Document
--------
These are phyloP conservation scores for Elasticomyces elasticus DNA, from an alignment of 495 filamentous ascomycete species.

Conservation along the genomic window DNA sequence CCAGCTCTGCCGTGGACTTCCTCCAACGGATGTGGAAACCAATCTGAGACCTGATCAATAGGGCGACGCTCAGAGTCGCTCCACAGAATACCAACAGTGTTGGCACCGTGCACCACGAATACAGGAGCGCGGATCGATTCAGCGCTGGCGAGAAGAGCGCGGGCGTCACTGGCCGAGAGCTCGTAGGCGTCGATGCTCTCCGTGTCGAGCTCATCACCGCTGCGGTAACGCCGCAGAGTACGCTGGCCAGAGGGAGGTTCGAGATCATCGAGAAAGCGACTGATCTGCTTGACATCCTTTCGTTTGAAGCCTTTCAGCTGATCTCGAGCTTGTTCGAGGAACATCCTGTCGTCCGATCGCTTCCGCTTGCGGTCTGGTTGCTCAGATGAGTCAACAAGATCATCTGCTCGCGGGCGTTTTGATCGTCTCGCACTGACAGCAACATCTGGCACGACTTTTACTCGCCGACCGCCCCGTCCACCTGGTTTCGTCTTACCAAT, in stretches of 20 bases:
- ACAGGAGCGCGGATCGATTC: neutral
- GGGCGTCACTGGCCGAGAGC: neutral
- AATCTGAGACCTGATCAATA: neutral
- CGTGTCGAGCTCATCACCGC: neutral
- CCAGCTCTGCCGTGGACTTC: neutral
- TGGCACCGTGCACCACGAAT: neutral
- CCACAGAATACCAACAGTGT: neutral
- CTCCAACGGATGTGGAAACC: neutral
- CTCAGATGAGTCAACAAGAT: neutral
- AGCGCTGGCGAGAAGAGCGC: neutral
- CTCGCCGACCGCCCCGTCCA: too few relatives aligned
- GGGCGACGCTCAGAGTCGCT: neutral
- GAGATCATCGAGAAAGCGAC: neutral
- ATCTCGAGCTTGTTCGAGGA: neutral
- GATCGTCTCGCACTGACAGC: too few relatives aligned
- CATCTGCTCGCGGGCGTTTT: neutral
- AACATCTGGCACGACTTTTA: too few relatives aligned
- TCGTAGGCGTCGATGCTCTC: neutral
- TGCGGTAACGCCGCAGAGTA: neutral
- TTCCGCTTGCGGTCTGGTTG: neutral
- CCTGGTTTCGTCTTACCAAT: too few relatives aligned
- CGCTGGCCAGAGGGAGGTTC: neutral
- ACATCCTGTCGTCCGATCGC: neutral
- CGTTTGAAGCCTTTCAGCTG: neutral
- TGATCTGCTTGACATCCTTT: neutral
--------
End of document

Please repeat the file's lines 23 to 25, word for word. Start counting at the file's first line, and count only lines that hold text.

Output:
- CCTGGTTTCGTCTTACCAAT: too few relatives aligned
- CGCTGGCCAGAGGGAGGTTC: neutral
- ACATCCTGTCGTCCGATCGC: neutral